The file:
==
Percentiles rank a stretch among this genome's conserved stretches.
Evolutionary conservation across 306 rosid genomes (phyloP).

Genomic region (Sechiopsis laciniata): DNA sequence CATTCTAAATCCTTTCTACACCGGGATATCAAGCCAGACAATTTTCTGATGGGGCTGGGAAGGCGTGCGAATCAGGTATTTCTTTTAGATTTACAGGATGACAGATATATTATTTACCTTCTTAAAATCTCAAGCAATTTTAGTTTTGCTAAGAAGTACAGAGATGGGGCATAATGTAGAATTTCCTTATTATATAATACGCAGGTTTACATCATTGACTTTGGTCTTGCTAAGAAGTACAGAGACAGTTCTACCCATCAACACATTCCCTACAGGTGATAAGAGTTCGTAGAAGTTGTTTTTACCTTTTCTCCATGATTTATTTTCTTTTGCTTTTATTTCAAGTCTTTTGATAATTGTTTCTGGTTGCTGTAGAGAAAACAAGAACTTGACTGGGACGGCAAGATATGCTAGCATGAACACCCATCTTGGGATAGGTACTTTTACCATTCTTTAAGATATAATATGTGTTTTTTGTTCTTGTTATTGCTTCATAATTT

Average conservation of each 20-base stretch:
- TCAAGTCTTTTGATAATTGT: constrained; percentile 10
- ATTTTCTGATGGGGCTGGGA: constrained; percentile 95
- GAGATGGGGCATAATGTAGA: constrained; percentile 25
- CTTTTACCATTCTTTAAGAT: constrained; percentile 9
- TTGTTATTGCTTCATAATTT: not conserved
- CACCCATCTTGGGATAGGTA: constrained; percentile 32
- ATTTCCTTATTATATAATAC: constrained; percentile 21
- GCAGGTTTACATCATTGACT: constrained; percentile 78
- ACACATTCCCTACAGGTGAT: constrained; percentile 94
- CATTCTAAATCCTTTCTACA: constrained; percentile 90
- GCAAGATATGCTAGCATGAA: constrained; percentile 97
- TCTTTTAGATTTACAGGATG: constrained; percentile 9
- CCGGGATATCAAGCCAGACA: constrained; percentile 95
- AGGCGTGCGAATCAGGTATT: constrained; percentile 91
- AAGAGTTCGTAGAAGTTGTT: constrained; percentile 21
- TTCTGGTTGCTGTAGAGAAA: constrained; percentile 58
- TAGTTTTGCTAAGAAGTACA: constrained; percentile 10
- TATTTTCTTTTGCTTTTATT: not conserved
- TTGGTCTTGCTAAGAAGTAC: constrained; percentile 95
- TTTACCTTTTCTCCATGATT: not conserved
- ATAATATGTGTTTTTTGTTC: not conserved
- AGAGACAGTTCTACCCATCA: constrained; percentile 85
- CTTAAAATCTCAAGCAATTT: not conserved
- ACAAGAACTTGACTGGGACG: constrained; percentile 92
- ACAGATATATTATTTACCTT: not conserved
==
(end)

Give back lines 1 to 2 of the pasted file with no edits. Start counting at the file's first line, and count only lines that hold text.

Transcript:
Percentiles rank a stretch among this genome's conserved stretches.
Evolutionary conservation across 306 rosid genomes (phyloP).